Today is a day for memories about people we knew and some we have only heard about. The people in our lives that we know exemplify the heart of Christianity. Today I remember my grandmother (my father’s mother) who daily knelt down on her prayer dieu and recited her rosary and other prayers. That prayer dieu is in my oldest daughter’s home today and each time I see it I know my grandmother is now worshiping God with the saints in heaven.
Today I remember Fr. Camille, my first spiritual director as I entered the diaconate and until his death. If ever there was a holy man it was Fr. Camille. His faith, his wisdom and his love of God was always an inspiration to me. I remember the lessons he taught me just days before his own death about our final surrender to God. I had never realized until then how much he had surrendered and yet told me there was more to surrender. I am trying each day to do as he did and daily give God more and more of myself.
Today I remember a man I never met, Desmond Doss, who won the Medal of Honor for his bravery during the Pacific campaign of WW II. The movie Hacksaw Ridge which will be playing in theaters in a couple of weeks tells his story. He wanted to serve his country but was a conscientious objector and refused to kill another person. Yet he fought the military for the right to be in combat without carrying a weapon. The front lines are not the place for a person who refuses to fight. A soldier depends on the people around him to have his back because their lives depend on it. Yet, Desmond won the respect of his brothers in arms for never abandoning any of his brothers. He defined his duty as caring for and protecting them when they could not defend themselves due to injury. Desmond Doss is just one of thousands who did and do heroic things so we can live free from tyrants. We remember them as heroes on Veterans Day but we fail to recognize their sacrifice makes them saints. I remember them today without ever knowing their names.
I remember the young who have died long before they should have. I think and pray for them as I still visit the memorial garden in my former parish of St. Basil’s and read each name on that memorial. I see the faces of many of them as I read their names and remember the special gift they were to our community of faith.
I remember today the many husbands and wives I visited as they battled terminal illnesses. The talks we had and the faith we shared has shaped me in a way that leaves no doubt as to the mercy of God. They are saints that have blessed me and who gave me much more than I was ever able to give to them.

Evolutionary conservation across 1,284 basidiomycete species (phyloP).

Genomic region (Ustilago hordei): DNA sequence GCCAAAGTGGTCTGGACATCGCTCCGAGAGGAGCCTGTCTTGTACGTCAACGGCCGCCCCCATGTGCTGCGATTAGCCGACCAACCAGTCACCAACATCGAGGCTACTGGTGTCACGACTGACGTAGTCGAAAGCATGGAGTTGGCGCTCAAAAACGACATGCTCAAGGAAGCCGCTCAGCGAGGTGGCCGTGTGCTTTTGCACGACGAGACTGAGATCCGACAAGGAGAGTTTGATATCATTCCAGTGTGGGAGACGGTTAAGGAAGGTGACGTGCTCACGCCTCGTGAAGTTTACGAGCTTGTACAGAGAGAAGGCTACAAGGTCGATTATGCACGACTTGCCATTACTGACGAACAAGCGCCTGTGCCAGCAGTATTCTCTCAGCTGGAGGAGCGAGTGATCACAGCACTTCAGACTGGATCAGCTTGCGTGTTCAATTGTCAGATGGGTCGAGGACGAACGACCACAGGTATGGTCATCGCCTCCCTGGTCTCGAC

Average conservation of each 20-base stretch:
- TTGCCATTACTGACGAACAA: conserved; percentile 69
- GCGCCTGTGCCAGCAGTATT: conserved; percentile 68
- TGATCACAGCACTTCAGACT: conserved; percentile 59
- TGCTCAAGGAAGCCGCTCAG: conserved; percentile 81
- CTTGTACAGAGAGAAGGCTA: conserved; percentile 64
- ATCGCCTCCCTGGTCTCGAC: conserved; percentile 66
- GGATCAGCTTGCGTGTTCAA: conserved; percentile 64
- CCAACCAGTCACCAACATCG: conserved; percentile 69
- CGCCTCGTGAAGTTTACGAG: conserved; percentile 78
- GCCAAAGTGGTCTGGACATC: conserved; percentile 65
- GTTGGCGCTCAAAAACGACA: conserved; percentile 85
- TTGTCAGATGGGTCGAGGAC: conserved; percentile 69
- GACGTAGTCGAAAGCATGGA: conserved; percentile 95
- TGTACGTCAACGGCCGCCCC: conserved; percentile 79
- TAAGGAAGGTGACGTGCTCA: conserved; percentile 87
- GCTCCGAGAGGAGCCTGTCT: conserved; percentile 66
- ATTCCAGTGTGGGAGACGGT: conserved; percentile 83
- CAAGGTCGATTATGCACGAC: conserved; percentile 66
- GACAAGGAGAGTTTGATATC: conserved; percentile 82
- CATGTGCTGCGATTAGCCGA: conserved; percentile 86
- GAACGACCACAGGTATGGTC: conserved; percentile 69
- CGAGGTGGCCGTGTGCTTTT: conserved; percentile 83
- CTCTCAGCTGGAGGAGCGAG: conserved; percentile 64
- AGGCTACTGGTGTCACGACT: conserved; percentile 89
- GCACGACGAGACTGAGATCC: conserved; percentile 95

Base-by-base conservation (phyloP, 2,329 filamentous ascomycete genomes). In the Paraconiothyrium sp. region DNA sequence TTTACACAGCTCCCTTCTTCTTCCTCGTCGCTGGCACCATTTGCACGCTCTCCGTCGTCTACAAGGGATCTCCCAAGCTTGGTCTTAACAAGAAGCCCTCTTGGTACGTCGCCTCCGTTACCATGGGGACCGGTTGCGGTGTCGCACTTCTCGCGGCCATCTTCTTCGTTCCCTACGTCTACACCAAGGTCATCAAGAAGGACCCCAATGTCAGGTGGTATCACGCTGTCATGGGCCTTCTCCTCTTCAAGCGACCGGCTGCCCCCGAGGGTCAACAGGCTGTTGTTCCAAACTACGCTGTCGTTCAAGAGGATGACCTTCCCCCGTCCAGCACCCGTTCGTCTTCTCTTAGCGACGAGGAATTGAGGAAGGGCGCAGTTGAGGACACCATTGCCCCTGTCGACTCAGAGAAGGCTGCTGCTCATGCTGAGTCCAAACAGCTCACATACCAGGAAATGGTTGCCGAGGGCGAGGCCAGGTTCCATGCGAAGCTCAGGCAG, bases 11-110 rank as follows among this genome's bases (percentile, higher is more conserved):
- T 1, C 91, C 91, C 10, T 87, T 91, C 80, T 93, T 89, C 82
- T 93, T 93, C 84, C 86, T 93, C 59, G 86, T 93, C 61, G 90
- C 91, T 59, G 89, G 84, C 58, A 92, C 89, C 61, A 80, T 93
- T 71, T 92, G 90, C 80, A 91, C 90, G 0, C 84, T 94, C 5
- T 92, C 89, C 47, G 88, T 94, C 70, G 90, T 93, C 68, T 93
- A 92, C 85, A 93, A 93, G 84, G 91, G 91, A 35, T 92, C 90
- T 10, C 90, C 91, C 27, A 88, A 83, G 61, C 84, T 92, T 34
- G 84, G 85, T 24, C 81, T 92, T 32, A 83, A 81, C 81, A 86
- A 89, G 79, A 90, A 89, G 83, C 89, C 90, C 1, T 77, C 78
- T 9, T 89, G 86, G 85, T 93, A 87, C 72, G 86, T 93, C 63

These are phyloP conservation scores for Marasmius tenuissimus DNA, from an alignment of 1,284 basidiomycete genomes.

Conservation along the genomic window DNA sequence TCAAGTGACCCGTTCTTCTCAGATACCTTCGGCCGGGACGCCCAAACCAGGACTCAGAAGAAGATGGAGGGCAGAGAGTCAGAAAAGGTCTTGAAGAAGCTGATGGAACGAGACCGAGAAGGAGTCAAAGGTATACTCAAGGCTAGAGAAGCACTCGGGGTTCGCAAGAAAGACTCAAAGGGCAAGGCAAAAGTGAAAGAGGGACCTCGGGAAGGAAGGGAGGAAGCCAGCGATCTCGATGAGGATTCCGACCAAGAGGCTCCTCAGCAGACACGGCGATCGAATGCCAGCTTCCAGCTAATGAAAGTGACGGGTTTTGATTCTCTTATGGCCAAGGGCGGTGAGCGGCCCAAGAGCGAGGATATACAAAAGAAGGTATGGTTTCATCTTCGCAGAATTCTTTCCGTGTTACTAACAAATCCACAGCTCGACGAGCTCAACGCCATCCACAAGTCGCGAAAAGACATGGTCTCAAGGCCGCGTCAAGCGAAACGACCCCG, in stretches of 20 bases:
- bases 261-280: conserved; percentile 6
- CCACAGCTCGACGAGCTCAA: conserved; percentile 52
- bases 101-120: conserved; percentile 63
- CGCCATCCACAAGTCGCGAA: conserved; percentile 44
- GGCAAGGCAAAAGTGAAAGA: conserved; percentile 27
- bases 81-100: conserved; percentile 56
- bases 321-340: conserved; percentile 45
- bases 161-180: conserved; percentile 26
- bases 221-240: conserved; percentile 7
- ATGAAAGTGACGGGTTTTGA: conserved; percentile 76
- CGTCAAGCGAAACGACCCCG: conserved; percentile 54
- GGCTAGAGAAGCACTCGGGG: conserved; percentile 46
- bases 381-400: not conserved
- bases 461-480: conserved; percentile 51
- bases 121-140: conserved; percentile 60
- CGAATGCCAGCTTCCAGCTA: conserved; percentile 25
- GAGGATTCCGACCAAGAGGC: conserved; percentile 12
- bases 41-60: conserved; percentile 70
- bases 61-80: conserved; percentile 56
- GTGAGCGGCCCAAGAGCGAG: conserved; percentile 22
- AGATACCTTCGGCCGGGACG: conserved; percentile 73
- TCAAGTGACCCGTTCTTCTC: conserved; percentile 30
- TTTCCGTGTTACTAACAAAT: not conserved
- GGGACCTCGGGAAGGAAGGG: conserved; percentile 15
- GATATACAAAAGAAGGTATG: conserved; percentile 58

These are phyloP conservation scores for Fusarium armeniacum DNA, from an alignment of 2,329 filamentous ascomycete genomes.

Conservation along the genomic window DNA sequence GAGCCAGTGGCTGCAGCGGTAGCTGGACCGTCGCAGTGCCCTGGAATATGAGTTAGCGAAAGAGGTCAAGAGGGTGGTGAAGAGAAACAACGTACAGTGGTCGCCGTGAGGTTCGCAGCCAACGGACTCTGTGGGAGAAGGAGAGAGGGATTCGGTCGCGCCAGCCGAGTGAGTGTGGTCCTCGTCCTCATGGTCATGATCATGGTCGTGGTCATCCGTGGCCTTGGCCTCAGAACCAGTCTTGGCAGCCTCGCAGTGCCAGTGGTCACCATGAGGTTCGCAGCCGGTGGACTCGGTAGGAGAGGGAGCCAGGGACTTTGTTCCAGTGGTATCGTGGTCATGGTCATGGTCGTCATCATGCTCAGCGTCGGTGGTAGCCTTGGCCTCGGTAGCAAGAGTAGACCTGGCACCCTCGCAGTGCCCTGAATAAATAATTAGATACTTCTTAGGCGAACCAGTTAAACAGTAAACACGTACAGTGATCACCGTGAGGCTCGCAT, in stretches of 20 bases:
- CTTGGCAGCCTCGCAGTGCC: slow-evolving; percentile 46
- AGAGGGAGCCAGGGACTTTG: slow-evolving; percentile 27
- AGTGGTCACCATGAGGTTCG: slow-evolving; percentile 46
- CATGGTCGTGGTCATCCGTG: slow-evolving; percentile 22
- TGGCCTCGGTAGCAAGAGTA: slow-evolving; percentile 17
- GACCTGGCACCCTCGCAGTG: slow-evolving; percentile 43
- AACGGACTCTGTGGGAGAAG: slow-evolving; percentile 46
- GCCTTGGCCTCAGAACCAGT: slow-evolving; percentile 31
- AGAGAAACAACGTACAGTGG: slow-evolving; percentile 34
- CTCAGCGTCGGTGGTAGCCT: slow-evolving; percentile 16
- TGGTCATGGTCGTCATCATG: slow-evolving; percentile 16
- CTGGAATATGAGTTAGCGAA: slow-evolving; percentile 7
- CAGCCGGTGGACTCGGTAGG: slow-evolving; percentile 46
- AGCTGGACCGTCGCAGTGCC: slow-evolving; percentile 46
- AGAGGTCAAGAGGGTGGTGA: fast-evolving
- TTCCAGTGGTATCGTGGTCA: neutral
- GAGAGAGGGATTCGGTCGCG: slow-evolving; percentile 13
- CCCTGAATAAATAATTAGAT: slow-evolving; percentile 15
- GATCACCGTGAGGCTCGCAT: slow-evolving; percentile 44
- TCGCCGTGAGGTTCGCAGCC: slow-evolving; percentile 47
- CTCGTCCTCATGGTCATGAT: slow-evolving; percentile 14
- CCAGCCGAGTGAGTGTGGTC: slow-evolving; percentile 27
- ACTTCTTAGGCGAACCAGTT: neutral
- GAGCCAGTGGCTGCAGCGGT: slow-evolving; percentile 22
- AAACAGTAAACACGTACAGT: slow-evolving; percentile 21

I remember the families who have adopted children and the mothers who brought them to term. I especially remember today those who adopted children with special needs. These are the saints whose sacrifice is only known to a select few.
You and I know we can continue this remembering for a long time. The truth is you and I have a savior who has freed us from the sins which separate us from his love. We may not look like saints but we are the very saints Paul speaks to in his letters. Oh we know full well our sinfulness and our weaknesses but that does not change the fact that God knows how to overcome those faults in order that we too can be just like all those saints we remember today.
God made us a promise that we would follow his commands by his giving us a new heart and pouring his Spirit into us. God promised us a new life and told us there is no condemnation in Christ Jesus.
All those people who have never been officially recognized as saints by the church do not care about not having a feast day in their name. They are in the presence of God and with all the heavenly host they are giving praise to God.
One day we will join them but until them let us pray “… that the eyes of (our) hearts may be enlightened, so that (we) will know what is the hope of His calling, what are the riches of the glory of His inheritance in the saints” (Ep. 1:18).